How do I manually install a man page file?

Ask Ubuntu Asked by Flimm on December 17, 2020

How do I install a man page file system-wide?

For example, if I have a man page file examplecommand.1, how do I install it so that I can just type man examplecommand to view it?

4 Answers

  1. First, find out which section your man page belongs to. If its a command, it probably belongs to section 1. You can read the manpage for the man command Manpage icon to see a description of the different sections and their corresponding numbers.

  2. Copy your man page to /usr/local/share/man/man1/ (change 1 to your section number if need be). You can also install it to /usr/share/man/man1/, but it's best practise to use the local directory for files that are installed without using the APT package manager:

    sudo cp examplecommand.1 /usr/local/share/man/man1/
  3. Run the mandb command. This will update man's internal database:

    sudo mandb
  4. That's it! You should be able to view the man page by running:

    man 1 examplecommand


Correct answer by Flimm on December 17, 2020

For an application binary that was copied to ~/.local/bin, copying its .1 man file to ~/.local/share/man/man1 worked for me on Ubuntu 18.04. I had to create the latter directory. I can now access the man page using man <app_name>.

Answered by Acumenus on December 17, 2020

The answer by @ntc2 above is the one people should be looking at. I wanted to add some extra commentary which didn't fit in the comments section:

The approach by @ntc2 provides a path for people only needing to set their PATH (which they already expect) for local binaries.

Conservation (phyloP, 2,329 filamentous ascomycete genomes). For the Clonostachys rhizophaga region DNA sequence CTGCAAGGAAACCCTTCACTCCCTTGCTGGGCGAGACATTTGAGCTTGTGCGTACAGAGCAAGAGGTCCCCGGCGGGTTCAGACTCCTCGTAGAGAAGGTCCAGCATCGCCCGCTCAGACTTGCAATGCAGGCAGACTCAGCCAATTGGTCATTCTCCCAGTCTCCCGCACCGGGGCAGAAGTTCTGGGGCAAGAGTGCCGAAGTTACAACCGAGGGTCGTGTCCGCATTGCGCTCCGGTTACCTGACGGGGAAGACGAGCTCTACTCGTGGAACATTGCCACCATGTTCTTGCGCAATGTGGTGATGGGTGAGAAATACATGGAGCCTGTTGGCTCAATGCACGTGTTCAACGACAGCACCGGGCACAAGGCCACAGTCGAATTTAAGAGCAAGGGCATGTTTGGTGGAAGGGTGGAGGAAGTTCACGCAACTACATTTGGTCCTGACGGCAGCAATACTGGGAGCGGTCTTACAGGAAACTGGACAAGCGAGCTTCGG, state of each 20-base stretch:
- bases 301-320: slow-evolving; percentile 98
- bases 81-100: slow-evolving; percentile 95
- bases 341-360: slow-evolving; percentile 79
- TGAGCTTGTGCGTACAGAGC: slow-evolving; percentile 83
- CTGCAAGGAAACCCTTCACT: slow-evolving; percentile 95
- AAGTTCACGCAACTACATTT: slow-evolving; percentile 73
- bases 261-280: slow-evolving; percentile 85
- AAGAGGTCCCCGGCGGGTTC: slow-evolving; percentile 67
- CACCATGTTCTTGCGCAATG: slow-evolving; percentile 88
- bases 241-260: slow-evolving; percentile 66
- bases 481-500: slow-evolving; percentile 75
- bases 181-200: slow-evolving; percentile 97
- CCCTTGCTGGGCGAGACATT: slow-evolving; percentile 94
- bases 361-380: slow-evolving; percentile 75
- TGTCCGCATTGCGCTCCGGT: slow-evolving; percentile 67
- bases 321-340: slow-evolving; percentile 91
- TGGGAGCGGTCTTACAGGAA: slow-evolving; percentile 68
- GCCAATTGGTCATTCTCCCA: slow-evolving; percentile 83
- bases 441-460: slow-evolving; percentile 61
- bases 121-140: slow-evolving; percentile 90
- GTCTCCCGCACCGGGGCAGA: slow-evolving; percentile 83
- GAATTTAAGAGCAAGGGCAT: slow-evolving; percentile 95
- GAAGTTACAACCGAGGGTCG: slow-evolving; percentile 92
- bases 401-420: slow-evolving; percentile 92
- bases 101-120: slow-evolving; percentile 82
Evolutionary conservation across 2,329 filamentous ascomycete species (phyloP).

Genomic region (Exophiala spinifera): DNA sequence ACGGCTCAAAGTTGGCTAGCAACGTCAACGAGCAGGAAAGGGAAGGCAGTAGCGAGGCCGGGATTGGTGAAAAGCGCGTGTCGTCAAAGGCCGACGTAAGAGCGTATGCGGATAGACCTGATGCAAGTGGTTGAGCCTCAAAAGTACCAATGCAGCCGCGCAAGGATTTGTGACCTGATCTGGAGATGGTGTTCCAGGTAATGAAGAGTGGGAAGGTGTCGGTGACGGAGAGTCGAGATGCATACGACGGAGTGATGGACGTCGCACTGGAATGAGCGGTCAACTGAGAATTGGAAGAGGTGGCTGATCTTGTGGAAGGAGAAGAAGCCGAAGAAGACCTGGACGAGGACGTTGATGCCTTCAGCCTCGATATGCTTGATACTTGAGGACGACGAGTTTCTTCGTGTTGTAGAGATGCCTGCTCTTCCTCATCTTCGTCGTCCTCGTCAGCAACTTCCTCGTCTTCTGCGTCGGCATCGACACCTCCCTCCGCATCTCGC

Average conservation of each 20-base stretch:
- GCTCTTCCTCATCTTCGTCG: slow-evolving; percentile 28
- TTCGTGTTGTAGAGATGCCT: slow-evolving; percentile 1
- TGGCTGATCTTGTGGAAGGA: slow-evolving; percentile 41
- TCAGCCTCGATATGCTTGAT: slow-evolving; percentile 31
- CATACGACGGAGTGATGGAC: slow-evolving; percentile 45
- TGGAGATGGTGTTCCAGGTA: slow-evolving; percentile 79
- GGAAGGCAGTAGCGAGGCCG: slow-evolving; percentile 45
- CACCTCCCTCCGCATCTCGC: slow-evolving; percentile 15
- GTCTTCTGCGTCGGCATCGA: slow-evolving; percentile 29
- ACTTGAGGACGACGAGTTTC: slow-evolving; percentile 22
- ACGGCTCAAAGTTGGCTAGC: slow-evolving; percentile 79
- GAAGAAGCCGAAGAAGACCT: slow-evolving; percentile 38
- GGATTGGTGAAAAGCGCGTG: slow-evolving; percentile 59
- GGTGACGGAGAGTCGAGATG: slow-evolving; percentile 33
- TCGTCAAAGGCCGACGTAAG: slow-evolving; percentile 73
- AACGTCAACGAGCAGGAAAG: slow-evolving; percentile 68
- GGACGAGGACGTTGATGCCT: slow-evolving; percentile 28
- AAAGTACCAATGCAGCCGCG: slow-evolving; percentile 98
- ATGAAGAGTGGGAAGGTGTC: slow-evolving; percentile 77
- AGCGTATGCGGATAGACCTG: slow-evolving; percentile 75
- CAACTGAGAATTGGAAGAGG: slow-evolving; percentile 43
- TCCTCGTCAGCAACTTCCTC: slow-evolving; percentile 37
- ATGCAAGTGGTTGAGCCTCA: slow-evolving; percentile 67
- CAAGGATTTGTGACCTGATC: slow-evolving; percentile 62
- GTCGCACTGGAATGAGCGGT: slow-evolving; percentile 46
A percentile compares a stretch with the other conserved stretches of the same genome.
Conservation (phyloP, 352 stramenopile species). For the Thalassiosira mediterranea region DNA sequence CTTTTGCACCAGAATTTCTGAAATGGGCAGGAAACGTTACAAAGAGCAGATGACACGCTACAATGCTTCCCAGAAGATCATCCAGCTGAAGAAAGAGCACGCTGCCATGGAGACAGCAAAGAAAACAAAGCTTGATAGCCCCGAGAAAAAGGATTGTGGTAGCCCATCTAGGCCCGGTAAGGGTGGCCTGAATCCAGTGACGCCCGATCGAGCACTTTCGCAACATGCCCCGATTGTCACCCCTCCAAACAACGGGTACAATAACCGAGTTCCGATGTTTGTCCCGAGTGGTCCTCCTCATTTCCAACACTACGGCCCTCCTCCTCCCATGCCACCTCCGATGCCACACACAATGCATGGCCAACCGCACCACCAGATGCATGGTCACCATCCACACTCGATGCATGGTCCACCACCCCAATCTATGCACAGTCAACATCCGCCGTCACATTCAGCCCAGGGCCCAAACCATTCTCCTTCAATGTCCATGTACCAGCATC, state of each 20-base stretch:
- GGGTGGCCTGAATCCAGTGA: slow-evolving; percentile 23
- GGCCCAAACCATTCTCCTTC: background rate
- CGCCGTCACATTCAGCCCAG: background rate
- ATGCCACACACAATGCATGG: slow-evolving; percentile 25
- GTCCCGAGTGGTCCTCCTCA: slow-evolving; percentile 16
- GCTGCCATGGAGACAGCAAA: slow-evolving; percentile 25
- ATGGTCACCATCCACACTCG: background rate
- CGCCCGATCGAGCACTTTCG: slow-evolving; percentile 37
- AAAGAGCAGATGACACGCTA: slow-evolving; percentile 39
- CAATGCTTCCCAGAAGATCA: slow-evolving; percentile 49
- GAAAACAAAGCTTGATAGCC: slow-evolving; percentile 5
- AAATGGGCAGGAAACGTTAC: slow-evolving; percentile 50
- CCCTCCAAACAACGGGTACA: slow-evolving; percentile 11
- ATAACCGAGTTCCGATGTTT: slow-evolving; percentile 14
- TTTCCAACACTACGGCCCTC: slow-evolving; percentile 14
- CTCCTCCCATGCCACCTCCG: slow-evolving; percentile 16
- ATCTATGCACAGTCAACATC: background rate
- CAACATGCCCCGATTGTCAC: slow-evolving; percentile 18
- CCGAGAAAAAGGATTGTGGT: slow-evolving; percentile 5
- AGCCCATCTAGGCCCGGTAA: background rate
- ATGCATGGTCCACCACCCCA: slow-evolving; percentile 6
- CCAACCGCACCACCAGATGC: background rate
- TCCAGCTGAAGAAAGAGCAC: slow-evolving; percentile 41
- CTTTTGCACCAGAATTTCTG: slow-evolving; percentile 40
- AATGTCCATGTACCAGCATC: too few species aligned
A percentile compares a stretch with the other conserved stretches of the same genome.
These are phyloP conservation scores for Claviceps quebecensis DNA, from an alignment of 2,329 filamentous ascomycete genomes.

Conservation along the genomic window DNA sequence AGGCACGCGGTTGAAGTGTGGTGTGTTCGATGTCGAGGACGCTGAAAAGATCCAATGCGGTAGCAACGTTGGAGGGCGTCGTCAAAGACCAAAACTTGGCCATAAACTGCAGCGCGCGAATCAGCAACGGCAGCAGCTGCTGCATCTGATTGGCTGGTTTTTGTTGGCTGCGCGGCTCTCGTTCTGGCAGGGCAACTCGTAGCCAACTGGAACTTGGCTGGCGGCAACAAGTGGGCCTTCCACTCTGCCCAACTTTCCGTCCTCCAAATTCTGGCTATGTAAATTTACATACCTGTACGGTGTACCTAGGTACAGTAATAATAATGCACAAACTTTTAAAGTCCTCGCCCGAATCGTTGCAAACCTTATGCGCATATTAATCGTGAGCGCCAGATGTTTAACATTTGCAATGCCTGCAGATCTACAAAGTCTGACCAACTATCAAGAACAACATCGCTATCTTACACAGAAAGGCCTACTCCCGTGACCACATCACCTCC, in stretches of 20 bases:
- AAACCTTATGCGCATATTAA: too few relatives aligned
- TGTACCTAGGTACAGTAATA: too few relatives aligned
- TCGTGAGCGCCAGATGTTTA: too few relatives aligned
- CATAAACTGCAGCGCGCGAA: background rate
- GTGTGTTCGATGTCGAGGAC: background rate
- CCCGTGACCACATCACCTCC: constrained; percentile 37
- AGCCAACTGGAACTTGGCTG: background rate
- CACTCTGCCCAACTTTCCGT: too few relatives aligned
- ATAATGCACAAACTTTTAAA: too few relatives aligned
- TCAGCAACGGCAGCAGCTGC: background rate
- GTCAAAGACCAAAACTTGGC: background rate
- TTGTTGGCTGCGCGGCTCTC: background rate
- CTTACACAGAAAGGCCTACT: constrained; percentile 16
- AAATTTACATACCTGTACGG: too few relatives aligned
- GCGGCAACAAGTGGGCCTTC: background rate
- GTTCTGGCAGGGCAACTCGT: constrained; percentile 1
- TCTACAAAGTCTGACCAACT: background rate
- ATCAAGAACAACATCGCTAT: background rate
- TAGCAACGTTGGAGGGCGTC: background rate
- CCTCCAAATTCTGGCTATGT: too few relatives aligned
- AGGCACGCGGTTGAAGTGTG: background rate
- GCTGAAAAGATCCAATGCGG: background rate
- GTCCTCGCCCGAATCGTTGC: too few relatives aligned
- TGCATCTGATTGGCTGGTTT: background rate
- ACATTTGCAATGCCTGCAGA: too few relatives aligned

However, I don't think the generic mapping <path>/bin -> <path>/share/man exists for all paths in $PATH. It seems like this specific mapping is avoided when the $PATH in question is $HOME/bin. When performing strace(1) on man with MANPATH=:/nonexistingdir, I see the following lookups:

For any element in $PATH that's not $HOME/bin

  • <path>/bin -> <path>/man
  • <path>/bin -> <path>/bin/man
  • <path>/bin -> <path>/share/man
  • <path>/bin -> <path>/bin/share/man

For $HOME/bin

  • $HOME/bin -> $HOME/man

I have no idea why it skips the others. This is on a Debian Buster system. It may be different on other systems.

For me, this means that the safest path to install man-pages is <path>/man, as it's guaranteed to be found if it's in the $PATH.

Answered by Aktau on December 17, 2020

If you only need to install the man page locally :

If MANPATH is unset, or includes an empty component (i.e. starts with :, ends with :, or contains ::), then <path>/share/man will automatically be searched for man pages whenever <path>/bin is part of PATH, for all values of <path>.

This provides a very simple way to add man pages for locally installed software. There are some details in man manpath and /etc/manpath.config, but I don't see any mention of the generic mapping from <path>/bin to <path>/share/man.

Answered by ntc2 on December 17, 2020

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